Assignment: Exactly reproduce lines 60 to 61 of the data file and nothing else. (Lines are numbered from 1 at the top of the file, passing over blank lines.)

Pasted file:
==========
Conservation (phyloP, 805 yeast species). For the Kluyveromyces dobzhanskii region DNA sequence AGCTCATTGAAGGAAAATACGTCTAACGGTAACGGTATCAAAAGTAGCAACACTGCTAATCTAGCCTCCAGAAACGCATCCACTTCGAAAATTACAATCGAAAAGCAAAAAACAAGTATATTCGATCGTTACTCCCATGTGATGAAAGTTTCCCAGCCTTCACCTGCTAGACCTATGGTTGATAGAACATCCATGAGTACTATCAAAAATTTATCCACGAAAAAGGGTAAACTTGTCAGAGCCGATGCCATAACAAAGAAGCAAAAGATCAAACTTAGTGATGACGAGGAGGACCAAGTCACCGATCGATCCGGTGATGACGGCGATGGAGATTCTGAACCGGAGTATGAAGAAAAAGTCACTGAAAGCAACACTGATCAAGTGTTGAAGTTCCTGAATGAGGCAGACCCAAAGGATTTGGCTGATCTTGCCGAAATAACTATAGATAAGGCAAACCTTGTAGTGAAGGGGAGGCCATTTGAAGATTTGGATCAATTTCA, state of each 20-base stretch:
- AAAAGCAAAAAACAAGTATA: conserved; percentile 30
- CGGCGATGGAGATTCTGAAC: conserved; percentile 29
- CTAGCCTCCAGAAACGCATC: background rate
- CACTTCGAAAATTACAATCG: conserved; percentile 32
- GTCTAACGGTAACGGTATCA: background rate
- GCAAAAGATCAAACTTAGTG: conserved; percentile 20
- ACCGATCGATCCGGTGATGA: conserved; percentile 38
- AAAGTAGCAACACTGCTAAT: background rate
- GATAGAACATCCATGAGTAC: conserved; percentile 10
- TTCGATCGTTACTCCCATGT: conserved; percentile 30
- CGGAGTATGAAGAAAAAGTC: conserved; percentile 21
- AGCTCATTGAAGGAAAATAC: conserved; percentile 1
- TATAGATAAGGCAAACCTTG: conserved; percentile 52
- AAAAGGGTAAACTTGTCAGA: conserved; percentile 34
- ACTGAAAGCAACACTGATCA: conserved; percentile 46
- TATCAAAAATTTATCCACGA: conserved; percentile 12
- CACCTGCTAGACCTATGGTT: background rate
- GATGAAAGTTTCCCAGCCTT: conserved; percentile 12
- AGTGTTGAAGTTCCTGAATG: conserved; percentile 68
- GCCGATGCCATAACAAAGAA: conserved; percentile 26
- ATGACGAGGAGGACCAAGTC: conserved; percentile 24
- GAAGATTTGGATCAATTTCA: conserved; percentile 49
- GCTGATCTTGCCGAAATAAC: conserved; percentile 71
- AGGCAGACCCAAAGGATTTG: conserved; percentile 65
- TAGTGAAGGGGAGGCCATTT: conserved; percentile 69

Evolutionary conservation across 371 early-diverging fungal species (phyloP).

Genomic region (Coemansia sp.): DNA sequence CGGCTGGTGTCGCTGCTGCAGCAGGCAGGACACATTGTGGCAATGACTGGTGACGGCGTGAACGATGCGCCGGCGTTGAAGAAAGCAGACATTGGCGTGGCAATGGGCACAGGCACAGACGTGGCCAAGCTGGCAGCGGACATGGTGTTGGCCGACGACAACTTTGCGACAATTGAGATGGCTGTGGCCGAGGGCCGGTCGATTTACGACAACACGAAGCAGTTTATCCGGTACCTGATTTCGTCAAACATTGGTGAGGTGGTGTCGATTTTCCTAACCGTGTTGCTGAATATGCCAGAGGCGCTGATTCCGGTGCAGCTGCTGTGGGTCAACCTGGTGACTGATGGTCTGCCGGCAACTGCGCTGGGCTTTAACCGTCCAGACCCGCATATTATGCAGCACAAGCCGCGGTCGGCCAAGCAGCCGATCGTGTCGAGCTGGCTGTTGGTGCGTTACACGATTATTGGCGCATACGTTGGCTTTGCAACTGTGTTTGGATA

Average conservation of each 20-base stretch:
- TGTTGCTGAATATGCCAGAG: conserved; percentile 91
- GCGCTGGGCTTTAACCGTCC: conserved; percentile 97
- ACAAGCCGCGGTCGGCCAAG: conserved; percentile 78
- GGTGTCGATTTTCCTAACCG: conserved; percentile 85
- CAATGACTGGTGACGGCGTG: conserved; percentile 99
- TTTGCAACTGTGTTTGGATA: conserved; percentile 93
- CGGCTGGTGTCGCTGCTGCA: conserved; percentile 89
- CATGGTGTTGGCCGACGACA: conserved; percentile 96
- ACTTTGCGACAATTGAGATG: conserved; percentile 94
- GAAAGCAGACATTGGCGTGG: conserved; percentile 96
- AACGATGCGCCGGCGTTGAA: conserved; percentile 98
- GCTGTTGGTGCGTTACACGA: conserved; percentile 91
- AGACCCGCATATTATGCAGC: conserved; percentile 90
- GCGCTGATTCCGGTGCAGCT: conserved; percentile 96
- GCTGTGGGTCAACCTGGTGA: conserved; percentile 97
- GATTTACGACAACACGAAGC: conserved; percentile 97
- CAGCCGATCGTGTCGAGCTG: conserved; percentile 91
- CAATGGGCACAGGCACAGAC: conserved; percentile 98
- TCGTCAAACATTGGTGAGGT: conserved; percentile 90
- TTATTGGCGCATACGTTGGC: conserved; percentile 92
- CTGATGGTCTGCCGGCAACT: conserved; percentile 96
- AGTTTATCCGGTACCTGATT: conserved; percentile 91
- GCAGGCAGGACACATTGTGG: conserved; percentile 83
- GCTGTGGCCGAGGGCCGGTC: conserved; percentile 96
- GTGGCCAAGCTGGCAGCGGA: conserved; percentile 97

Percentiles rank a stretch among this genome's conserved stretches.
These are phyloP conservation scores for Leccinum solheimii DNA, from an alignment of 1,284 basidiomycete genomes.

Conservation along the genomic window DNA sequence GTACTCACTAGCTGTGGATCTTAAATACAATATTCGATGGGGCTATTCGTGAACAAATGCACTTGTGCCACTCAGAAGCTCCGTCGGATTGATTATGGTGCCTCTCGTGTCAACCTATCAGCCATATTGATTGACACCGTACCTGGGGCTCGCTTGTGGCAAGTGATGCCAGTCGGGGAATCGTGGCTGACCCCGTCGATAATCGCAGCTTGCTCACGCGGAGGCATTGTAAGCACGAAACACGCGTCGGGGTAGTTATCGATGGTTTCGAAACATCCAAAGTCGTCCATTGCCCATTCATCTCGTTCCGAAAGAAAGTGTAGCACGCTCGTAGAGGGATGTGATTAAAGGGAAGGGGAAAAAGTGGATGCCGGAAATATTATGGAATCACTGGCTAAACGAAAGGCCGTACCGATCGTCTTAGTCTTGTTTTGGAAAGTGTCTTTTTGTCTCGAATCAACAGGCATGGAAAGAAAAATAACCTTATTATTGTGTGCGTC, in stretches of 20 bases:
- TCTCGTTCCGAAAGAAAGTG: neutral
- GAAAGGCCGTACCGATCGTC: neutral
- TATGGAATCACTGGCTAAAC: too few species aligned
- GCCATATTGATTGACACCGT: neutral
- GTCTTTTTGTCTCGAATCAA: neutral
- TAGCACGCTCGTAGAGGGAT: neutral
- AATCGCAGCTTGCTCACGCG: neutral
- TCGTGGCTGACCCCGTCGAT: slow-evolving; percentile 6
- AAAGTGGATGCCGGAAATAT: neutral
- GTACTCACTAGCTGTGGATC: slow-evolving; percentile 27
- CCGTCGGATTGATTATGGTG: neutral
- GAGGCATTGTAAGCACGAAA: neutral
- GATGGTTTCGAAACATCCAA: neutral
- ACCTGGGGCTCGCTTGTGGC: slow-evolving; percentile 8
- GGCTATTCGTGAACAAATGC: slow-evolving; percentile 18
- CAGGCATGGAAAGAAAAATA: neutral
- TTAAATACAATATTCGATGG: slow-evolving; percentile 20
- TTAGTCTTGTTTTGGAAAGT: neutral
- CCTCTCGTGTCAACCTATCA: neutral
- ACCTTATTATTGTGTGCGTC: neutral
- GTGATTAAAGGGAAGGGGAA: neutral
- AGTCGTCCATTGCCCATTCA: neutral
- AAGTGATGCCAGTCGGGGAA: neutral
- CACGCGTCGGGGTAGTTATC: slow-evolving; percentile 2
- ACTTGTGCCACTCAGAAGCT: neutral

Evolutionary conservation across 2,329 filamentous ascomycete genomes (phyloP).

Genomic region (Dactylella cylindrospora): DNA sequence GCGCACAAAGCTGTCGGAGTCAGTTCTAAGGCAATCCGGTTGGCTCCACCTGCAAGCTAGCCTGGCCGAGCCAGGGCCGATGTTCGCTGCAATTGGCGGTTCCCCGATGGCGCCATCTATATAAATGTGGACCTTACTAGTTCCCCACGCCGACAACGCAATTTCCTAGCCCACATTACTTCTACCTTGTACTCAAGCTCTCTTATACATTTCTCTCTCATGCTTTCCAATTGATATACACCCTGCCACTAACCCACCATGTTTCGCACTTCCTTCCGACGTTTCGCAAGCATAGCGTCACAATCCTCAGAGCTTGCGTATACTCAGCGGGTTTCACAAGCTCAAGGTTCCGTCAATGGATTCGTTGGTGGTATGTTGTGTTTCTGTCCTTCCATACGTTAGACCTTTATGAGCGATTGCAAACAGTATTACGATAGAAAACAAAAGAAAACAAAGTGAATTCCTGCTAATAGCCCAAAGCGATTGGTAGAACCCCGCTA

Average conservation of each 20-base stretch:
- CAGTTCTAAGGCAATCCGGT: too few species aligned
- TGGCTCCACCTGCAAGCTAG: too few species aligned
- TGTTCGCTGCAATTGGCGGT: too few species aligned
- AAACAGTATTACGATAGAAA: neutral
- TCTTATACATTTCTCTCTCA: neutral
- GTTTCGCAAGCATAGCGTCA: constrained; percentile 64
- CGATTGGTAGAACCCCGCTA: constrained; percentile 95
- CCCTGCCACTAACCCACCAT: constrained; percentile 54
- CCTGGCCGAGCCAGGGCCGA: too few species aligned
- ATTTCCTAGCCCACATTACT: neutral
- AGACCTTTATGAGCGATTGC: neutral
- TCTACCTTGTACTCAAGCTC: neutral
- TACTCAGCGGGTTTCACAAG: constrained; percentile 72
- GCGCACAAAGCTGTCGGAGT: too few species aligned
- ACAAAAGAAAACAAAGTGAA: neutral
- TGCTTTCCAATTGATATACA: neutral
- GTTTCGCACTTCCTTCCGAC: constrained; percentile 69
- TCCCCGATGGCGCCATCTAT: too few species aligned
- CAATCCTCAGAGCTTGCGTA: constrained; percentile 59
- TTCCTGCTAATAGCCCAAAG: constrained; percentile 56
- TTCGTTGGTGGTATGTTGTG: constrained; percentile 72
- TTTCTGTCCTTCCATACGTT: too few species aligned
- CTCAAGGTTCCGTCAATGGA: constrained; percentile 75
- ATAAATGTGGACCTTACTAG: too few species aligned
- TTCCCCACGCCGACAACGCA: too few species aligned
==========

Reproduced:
- TATGGAATCACTGGCTAAAC: too few species aligned
- GCCATATTGATTGACACCGT: neutral